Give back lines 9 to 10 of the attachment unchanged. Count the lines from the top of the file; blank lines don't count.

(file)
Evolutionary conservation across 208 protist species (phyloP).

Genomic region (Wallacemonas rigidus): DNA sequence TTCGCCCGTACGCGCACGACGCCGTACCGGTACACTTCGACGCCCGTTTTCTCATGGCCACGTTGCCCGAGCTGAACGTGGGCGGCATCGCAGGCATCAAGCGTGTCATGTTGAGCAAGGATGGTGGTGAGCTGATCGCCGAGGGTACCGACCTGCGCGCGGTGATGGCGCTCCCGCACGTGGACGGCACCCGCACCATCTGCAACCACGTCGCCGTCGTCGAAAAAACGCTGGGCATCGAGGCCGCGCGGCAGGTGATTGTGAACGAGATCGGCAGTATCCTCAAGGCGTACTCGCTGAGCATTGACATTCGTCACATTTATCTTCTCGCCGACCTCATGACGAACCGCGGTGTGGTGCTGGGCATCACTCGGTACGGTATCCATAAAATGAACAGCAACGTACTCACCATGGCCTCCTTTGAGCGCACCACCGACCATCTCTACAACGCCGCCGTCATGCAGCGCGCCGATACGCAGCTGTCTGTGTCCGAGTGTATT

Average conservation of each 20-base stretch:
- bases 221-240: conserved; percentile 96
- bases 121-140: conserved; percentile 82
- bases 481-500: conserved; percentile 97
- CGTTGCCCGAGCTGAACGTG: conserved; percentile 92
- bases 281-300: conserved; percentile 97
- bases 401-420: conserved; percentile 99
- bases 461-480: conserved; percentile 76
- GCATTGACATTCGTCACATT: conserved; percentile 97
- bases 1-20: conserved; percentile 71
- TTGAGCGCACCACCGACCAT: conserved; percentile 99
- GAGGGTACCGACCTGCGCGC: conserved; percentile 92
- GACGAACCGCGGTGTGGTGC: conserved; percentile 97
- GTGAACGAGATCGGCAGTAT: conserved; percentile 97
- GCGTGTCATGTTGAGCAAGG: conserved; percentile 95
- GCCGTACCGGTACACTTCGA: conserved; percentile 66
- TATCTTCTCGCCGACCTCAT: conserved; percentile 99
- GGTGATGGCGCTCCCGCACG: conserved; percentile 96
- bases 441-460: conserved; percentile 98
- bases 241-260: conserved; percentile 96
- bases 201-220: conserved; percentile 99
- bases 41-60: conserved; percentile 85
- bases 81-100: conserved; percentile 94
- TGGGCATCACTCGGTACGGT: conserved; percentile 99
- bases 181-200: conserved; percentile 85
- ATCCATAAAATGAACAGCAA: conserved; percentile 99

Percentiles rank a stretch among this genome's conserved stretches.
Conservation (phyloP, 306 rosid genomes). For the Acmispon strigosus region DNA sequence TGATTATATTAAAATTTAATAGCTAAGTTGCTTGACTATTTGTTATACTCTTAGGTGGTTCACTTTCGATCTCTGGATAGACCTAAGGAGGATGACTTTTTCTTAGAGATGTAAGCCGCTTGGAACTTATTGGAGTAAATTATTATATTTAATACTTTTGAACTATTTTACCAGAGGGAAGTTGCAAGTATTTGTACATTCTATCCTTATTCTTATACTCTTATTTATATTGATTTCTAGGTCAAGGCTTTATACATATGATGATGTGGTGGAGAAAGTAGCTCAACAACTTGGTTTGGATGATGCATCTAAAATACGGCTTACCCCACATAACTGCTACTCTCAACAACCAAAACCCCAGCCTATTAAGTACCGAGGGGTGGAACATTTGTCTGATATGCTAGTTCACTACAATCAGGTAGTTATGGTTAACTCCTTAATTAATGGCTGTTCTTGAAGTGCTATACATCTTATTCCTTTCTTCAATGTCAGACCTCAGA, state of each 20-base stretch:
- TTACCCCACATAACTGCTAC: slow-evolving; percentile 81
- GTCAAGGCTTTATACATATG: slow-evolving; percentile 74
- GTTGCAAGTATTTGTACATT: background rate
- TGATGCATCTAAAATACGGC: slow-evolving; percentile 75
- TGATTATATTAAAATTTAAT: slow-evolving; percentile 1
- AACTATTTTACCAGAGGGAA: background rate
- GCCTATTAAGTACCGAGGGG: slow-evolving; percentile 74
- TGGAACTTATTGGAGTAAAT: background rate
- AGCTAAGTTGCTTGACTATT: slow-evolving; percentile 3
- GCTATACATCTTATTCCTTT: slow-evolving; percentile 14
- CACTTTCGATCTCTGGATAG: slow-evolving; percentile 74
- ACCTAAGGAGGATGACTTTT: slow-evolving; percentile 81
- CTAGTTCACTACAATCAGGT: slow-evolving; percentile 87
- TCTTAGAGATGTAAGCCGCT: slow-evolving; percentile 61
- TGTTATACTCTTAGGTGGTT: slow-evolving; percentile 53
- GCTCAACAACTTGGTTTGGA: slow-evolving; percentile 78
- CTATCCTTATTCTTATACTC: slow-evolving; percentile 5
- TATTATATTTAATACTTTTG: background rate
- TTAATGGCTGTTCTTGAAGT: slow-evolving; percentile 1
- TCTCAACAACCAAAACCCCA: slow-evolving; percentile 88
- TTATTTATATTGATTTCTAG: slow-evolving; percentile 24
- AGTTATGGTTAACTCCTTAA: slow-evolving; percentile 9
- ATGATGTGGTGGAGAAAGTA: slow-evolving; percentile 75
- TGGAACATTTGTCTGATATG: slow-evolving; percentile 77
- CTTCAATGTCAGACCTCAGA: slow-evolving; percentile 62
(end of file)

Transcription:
- bases 401-420: conserved; percentile 99
- bases 461-480: conserved; percentile 76